India is the youngest country: home to the most young people in the world! It has been a reason to be optimistic and hopeful, as youth bring energy and fresh thinking to help grow the country.
Over the last few years, this optimism is starting to turn into questions and concerns: will our youth have the opportunities to be able to create value? Is our education system preparing youth well for the rapidly changing world? The answers to both these questions are worrying and the progress is currently bleak.
Instead of depending on being given jobs – which don’t seem to exist, the youth of the country need to take their careers and lives in their own hands and pursue entrepreneurial endeavors.
In the last few years that I have worked with youth, I have been repeatedly surprised by their actions, youth’s ability to try new things, adapt to changes and learn is vividly evident in their comfort with newer technologies especially with mobile phones. In a rapidly changing world, this ability is essential for people to thrive.
At GAME, youth form the core part of our focus and we will be able to achieve our goal of enabling 10 million Mass Entrepreneurs, only if a large part of our focus is on working with and learning from youth.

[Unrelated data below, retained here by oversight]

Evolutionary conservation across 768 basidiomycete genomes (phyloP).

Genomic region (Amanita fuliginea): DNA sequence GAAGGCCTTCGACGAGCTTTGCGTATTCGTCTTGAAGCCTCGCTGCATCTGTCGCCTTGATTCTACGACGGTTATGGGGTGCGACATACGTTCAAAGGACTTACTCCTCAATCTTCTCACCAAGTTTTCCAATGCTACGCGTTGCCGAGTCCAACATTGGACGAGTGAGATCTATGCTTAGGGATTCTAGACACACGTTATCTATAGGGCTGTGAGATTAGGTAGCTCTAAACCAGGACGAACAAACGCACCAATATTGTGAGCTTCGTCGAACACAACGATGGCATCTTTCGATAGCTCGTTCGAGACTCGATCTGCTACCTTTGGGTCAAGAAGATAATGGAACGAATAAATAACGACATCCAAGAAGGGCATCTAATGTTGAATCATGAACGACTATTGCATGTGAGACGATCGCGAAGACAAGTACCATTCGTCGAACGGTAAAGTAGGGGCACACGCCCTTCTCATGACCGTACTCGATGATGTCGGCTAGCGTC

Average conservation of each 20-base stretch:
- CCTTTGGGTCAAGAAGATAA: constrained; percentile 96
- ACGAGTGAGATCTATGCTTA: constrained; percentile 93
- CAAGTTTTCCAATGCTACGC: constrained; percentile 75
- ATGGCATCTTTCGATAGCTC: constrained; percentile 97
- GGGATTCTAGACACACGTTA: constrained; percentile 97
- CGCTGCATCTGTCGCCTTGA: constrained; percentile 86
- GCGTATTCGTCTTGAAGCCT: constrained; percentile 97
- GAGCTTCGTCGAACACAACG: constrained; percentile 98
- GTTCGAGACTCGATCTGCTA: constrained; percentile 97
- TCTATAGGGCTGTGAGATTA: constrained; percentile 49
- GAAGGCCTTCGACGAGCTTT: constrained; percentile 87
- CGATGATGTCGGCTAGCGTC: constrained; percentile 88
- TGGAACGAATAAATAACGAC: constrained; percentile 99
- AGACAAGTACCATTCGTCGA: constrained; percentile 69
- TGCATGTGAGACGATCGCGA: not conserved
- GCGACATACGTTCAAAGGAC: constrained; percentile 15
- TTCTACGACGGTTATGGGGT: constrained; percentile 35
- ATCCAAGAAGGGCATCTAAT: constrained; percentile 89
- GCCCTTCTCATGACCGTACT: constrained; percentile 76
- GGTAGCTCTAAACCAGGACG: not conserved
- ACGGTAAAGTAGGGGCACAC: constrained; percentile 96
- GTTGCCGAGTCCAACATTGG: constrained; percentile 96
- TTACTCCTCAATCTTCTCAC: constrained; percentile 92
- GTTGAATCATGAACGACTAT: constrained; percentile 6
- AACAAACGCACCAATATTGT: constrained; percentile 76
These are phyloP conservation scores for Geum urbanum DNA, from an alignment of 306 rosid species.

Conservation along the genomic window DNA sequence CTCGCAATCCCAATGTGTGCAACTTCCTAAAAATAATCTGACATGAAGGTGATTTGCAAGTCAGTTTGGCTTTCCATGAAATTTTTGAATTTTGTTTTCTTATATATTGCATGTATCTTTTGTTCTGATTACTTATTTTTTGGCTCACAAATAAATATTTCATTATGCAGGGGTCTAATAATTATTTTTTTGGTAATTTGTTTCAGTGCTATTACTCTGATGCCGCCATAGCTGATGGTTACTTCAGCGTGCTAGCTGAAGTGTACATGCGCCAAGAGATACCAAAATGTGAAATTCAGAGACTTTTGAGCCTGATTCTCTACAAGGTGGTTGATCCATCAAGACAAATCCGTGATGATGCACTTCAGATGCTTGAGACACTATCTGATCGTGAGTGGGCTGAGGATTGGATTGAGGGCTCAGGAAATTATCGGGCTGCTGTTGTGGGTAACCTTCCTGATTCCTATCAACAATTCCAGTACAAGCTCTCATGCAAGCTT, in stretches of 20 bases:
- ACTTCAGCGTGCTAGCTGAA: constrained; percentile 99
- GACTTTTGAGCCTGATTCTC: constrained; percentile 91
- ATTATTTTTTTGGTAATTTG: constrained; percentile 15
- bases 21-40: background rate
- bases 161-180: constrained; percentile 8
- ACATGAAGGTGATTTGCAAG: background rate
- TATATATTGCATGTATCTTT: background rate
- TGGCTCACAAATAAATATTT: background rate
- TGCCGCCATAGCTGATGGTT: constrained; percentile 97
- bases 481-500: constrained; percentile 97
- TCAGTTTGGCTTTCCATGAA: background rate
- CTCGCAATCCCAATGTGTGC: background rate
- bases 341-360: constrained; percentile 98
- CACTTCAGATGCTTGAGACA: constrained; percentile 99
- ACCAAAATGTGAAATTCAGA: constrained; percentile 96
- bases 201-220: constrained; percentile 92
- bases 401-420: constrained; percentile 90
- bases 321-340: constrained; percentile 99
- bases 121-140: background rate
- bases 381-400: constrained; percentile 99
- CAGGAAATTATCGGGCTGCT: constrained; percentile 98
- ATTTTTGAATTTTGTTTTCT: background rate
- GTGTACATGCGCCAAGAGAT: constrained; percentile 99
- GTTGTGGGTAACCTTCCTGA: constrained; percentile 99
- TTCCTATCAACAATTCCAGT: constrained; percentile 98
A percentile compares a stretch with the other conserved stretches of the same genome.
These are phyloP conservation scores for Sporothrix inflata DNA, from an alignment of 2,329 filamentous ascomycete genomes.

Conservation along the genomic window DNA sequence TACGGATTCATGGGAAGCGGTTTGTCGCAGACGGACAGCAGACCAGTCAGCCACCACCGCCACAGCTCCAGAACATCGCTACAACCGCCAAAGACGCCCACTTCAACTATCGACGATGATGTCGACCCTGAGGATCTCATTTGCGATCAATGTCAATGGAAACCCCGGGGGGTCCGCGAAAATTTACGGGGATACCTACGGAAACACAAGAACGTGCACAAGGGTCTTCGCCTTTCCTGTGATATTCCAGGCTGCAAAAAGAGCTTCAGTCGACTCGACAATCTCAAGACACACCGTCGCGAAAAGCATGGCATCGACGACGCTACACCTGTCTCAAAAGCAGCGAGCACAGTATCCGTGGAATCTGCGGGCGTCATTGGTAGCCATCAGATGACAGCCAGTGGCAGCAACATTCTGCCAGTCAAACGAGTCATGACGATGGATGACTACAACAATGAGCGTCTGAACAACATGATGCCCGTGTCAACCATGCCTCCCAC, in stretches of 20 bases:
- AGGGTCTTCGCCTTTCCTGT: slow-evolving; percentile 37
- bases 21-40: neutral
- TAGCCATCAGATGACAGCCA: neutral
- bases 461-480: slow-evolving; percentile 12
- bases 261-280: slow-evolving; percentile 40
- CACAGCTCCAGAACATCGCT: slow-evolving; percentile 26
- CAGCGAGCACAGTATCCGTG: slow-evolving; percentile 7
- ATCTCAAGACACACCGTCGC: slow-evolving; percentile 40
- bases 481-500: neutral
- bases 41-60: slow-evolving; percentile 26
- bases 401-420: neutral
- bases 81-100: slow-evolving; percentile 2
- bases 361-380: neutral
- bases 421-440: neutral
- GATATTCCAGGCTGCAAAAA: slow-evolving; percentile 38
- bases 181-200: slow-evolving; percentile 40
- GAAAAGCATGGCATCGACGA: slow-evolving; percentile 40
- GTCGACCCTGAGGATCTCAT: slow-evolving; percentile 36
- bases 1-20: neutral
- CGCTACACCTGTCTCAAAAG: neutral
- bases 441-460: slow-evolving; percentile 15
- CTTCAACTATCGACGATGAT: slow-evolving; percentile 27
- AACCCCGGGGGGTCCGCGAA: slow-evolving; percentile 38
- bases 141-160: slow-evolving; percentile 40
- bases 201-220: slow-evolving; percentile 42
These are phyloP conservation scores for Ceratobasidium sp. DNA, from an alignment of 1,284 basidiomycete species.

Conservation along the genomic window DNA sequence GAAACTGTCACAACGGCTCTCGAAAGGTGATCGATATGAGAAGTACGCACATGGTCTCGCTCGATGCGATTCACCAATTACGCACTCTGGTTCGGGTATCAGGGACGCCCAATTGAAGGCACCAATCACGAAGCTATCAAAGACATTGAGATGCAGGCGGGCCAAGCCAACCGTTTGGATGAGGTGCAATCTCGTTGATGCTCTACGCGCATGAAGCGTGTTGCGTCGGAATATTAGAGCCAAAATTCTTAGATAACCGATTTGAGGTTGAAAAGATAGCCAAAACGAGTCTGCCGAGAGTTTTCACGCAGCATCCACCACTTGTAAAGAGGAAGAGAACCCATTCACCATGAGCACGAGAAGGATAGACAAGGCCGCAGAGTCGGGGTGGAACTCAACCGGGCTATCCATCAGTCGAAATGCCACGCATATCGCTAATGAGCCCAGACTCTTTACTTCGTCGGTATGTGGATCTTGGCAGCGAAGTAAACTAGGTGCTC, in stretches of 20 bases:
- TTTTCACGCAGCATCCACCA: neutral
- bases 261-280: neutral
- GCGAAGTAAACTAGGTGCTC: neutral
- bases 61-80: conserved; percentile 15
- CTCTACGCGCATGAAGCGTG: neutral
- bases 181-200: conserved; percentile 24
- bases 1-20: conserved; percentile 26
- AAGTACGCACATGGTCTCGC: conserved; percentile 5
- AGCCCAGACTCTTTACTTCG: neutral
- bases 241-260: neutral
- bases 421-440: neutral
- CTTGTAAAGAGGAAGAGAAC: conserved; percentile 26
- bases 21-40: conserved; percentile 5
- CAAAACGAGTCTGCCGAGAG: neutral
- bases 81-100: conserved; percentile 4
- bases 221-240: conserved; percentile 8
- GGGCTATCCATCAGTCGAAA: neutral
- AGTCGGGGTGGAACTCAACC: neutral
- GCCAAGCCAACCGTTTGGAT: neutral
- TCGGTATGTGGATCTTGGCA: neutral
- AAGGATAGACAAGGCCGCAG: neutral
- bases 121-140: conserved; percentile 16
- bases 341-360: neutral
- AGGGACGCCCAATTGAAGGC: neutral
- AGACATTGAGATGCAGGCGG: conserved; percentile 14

This month, we are delighted to have a contribution from a young, successful entrepreneur, Prukalpa Sankar, Co-Founder, SocialCops, sharing an insight into her entrepreneurial journey.
Team GAME’s Immersion Journey
At GAME we are committed to learning being at the core of defining our strategy. The team are spending the first quarter of 2019, on an immersion journey with some of the organizations doing incredible work on the ground. Some of the organizations we spent time with were Going to School, Udhyam Learning Foundation, SIDBI, LAHI, Meljol, Manndeshi, PCC, Best Practices Foundation and Aptech Learning Centre. The time spent on the field strengthens our insights for a more effective road map toward catalyzing Mass Entrepreneurship in India. Here is a snapshot of just a few of the stories we came away with:
- Armaan Patel, a 1st-year college student where LAHI conducts vocational training programs, is extremely confident, bubbling with ideas and his eyes peeled for a market opportunity to seize. He has a monthly expense of Rs.50-60k for his recreational needs which he believes can only be met by being an entrepreneur and not a job. Some of his business ideas have included selling ginger barfis (an opportunity he spotted when a batch of barfis by another vendor went bad). Among his other ideas have been selling “nimbu golas”, a watch strapped on a bag etc! His mother supports his agency which propels his entrepreneurial vision. Armaan believes that his internship has been more valuable than the vocational training in driving his entrepreneurial aspirations.
- Young Nargis was faced with a family tragedy that almost made her give up her dreams. Yet, her own tenacity and the support of Udhyam Learning Foundation interventions have seen her online business of selling scarves grow doubling her capital and fulfilling orders from 22 cities in less than six months. Nargis dreams of expanding her business overseas